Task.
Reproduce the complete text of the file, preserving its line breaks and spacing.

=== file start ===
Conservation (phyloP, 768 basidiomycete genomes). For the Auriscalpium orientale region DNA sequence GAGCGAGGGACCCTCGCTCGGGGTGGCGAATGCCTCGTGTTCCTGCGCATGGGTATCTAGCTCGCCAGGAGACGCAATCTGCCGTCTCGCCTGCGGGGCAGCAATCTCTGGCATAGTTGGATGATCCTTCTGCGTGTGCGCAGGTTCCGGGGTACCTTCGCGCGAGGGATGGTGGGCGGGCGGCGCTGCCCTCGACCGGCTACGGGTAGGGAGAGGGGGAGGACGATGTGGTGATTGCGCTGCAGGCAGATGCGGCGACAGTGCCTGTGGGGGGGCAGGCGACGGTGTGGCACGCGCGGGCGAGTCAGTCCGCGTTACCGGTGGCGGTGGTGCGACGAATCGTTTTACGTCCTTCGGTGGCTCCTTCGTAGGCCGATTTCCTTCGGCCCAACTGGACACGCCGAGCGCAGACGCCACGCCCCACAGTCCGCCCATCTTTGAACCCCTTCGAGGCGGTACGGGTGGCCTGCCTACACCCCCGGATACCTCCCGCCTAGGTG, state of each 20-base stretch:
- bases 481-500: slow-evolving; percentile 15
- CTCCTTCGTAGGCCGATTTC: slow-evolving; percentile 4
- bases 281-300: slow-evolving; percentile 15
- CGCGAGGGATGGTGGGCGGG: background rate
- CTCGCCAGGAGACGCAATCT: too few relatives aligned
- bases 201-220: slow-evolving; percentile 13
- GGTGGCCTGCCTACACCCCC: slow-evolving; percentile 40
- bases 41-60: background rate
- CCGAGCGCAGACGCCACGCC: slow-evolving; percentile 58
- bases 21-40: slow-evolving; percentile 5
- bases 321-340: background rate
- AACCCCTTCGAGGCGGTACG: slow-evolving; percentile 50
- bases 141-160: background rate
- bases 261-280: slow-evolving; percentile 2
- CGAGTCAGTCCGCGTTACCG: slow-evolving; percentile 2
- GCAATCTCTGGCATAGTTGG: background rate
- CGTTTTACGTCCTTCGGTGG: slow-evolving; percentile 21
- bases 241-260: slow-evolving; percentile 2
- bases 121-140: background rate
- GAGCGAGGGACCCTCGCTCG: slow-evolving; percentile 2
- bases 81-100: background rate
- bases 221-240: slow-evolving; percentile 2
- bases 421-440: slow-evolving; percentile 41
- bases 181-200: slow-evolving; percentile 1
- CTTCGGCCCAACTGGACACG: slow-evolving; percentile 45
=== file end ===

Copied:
Conservation (phyloP, 768 basidiomycete genomes). For the Auriscalpium orientale region DNA sequence GAGCGAGGGACCCTCGCTCGGGGTGGCGAATGCCTCGTGTTCCTGCGCATGGGTATCTAGCTCGCCAGGAGACGCAATCTGCCGTCTCGCCTGCGGGGCAGCAATCTCTGGCATAGTTGGATGATCCTTCTGCGTGTGCGCAGGTTCCGGGGTACCTTCGCGCGAGGGATGGTGGGCGGGCGGCGCTGCCCTCGACCGGCTACGGGTAGGGAGAGGGGGAGGACGATGTGGTGATTGCGCTGCAGGCAGATGCGGCGACAGTGCCTGTGGGGGGGCAGGCGACGGTGTGGCACGCGCGGGCGAGTCAGTCCGCGTTACCGGTGGCGGTGGTGCGACGAATCGTTTTACGTCCTTCGGTGGCTCCTTCGTAGGCCGATTTCCTTCGGCCCAACTGGACACGCCGAGCGCAGACGCCACGCCCCACAGTCCGCCCATCTTTGAACCCCTTCGAGGCGGTACGGGTGGCCTGCCTACACCCCCGGATACCTCCCGCCTAGGTG, state of each 20-base stretch:
- bases 481-500: slow-evolving; percentile 15
- CTCCTTCGTAGGCCGATTTC: slow-evolving; percentile 4
- bases 281-300: slow-evolving; percentile 15
- CGCGAGGGATGGTGGGCGGG: background rate
- CTCGCCAGGAGACGCAATCT: too few relatives aligned
- bases 201-220: slow-evolving; percentile 13
- GGTGGCCTGCCTACACCCCC: slow-evolving; percentile 40
- bases 41-60: background rate
- CCGAGCGCAGACGCCACGCC: slow-evolving; percentile 58
- bases 21-40: slow-evolving; percentile 5
- bases 321-340: background rate
- AACCCCTTCGAGGCGGTACG: slow-evolving; percentile 50
- bases 141-160: background rate
- bases 261-280: slow-evolving; percentile 2
- CGAGTCAGTCCGCGTTACCG: slow-evolving; percentile 2
- GCAATCTCTGGCATAGTTGG: background rate
- CGTTTTACGTCCTTCGGTGG: slow-evolving; percentile 21
- bases 241-260: slow-evolving; percentile 2
- bases 121-140: background rate
- GAGCGAGGGACCCTCGCTCG: slow-evolving; percentile 2
- bases 81-100: background rate
- bases 221-240: slow-evolving; percentile 2
- bases 421-440: slow-evolving; percentile 41
- bases 181-200: slow-evolving; percentile 1
- CTTCGGCCCAACTGGACACG: slow-evolving; percentile 45